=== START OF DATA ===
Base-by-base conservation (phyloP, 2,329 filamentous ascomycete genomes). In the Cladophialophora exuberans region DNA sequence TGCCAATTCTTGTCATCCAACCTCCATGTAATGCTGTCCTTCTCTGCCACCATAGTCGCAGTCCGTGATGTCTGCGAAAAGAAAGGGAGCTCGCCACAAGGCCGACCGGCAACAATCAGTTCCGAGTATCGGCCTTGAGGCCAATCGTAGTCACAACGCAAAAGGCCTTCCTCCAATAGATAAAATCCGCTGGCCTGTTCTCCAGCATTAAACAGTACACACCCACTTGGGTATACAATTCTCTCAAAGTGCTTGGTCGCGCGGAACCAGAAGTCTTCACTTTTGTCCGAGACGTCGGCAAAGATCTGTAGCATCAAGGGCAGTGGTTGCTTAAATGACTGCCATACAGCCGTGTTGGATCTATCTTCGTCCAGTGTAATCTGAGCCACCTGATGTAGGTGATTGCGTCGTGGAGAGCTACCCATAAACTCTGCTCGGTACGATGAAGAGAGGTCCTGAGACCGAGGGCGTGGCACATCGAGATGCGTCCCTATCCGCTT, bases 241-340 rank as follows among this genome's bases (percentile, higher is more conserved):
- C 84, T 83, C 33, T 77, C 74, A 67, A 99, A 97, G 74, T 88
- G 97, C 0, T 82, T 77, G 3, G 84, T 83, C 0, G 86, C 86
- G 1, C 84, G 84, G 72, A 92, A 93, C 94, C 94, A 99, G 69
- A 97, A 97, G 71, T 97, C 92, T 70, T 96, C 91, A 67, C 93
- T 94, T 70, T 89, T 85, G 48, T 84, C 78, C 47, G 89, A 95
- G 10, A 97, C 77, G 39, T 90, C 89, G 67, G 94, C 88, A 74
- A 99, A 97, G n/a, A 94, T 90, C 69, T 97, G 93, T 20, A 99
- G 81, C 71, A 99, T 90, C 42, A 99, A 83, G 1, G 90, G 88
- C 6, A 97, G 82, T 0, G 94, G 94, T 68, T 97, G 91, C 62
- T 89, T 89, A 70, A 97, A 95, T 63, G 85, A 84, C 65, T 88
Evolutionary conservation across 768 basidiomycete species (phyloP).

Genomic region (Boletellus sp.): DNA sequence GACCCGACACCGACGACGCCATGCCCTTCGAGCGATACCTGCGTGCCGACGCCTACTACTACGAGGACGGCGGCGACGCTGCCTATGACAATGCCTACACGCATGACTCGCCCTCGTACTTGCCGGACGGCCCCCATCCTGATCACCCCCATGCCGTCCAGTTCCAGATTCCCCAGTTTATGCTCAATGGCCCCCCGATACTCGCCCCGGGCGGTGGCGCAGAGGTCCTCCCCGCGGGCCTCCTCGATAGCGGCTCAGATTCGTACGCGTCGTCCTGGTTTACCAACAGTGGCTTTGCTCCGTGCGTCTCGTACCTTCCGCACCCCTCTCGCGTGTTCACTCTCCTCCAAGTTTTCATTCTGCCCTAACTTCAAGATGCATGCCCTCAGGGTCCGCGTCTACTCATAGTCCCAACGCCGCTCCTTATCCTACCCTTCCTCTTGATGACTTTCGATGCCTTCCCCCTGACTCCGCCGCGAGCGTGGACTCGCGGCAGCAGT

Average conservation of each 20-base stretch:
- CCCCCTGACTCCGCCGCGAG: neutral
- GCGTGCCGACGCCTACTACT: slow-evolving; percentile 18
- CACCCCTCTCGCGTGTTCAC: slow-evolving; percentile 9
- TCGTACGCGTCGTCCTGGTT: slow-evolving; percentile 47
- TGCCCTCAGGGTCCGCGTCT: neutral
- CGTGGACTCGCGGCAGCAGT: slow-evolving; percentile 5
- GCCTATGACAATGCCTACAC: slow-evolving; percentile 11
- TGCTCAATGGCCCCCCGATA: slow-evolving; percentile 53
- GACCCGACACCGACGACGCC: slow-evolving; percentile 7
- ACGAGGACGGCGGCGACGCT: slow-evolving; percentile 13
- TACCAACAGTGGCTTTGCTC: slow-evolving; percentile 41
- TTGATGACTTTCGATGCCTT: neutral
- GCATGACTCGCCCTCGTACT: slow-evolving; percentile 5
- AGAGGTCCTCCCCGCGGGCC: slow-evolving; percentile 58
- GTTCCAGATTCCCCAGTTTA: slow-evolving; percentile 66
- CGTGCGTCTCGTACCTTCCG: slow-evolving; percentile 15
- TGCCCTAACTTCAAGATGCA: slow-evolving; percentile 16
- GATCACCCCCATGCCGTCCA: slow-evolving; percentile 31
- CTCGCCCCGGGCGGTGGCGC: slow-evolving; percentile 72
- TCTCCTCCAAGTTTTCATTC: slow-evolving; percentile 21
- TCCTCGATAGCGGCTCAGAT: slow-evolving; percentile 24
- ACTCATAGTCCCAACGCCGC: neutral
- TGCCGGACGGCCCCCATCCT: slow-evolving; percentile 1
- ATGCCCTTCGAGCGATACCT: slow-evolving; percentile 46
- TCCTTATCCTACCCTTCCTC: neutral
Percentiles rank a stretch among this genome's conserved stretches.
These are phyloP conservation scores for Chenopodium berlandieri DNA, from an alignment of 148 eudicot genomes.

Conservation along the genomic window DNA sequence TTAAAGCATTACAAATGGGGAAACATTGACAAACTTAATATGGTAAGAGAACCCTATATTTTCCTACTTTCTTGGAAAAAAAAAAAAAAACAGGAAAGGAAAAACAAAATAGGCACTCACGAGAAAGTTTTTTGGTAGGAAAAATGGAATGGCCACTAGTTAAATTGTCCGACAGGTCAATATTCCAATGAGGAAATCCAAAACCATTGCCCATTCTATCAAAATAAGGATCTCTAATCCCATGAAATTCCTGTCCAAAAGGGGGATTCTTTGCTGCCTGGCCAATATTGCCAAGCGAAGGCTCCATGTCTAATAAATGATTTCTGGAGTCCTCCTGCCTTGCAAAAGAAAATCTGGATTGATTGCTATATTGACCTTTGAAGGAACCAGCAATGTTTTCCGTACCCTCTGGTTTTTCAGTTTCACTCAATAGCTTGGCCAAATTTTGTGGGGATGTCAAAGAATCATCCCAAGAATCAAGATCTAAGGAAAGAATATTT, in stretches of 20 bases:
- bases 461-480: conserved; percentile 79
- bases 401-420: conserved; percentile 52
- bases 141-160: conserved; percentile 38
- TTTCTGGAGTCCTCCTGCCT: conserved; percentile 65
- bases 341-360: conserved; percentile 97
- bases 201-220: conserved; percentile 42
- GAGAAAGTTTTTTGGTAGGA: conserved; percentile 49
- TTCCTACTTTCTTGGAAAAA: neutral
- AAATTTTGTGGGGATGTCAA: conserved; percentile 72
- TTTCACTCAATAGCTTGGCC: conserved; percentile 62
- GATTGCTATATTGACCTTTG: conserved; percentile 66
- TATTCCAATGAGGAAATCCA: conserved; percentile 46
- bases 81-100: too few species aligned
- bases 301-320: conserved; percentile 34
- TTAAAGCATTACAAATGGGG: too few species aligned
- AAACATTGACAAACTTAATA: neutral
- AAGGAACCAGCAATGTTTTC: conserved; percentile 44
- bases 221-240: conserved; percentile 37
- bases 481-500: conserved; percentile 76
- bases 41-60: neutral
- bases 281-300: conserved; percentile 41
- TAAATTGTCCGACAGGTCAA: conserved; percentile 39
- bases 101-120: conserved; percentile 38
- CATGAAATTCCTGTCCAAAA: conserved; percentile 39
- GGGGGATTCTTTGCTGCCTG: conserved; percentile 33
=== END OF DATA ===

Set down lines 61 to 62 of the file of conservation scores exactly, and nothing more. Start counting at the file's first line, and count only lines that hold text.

- bases 481-500: conserved; percentile 76
- bases 41-60: neutral